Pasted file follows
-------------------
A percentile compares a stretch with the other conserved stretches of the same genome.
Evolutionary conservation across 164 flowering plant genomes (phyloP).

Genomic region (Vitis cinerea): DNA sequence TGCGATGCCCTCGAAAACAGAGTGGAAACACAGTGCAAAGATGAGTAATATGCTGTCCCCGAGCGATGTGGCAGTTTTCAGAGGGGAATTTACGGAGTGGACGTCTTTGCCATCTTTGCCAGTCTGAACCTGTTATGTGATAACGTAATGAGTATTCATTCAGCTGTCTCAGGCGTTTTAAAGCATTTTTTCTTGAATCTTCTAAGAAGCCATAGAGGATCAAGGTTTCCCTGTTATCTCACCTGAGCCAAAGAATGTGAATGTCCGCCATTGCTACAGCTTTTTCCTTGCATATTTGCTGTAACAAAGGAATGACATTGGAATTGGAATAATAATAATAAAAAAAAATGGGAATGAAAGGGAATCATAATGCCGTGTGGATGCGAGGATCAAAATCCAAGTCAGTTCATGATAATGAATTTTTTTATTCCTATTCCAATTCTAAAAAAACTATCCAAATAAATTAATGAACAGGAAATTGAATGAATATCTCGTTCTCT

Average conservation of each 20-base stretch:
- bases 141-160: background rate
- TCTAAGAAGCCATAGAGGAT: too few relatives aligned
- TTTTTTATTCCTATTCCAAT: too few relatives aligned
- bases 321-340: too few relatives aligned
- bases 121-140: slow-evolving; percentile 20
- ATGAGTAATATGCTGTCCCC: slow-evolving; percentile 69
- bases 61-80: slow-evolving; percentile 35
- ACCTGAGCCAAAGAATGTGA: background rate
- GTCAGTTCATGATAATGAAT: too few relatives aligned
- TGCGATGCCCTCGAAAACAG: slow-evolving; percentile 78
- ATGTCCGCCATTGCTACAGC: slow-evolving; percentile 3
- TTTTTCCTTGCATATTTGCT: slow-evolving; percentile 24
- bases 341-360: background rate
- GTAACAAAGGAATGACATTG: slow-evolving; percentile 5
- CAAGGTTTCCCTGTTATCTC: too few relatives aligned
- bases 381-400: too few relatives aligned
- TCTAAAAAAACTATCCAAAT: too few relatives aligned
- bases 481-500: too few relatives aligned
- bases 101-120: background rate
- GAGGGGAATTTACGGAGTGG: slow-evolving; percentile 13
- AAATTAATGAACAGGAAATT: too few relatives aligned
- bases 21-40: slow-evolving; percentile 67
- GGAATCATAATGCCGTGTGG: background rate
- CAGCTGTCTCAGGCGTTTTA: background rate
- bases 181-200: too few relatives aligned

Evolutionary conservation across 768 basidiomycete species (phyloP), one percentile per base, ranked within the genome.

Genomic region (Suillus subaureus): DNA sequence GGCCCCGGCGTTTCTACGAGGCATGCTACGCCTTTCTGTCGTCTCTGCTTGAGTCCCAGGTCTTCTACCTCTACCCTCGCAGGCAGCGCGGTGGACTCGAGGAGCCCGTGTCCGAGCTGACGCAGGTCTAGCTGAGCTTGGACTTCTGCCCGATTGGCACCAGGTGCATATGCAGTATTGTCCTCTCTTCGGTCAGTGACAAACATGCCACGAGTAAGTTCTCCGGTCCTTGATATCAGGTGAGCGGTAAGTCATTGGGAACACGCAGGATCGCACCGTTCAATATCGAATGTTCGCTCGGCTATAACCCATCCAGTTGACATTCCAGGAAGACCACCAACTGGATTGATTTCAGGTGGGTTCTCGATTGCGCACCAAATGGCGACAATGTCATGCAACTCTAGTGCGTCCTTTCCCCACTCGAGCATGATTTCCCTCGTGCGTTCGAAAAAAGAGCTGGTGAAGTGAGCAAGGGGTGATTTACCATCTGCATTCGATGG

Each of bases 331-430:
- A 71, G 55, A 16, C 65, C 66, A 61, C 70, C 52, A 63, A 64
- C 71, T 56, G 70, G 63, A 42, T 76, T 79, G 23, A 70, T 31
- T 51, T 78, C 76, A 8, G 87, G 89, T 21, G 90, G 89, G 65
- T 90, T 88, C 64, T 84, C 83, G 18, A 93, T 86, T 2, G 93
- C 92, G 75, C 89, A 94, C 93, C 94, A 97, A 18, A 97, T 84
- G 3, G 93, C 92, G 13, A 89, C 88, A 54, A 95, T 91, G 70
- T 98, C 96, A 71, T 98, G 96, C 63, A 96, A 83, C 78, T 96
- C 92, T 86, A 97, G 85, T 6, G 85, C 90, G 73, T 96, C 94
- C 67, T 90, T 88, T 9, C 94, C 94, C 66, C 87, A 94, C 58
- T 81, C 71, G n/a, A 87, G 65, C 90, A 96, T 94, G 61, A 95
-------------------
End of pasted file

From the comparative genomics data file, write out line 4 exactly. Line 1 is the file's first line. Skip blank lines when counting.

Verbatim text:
Average conservation of each 20-base stretch: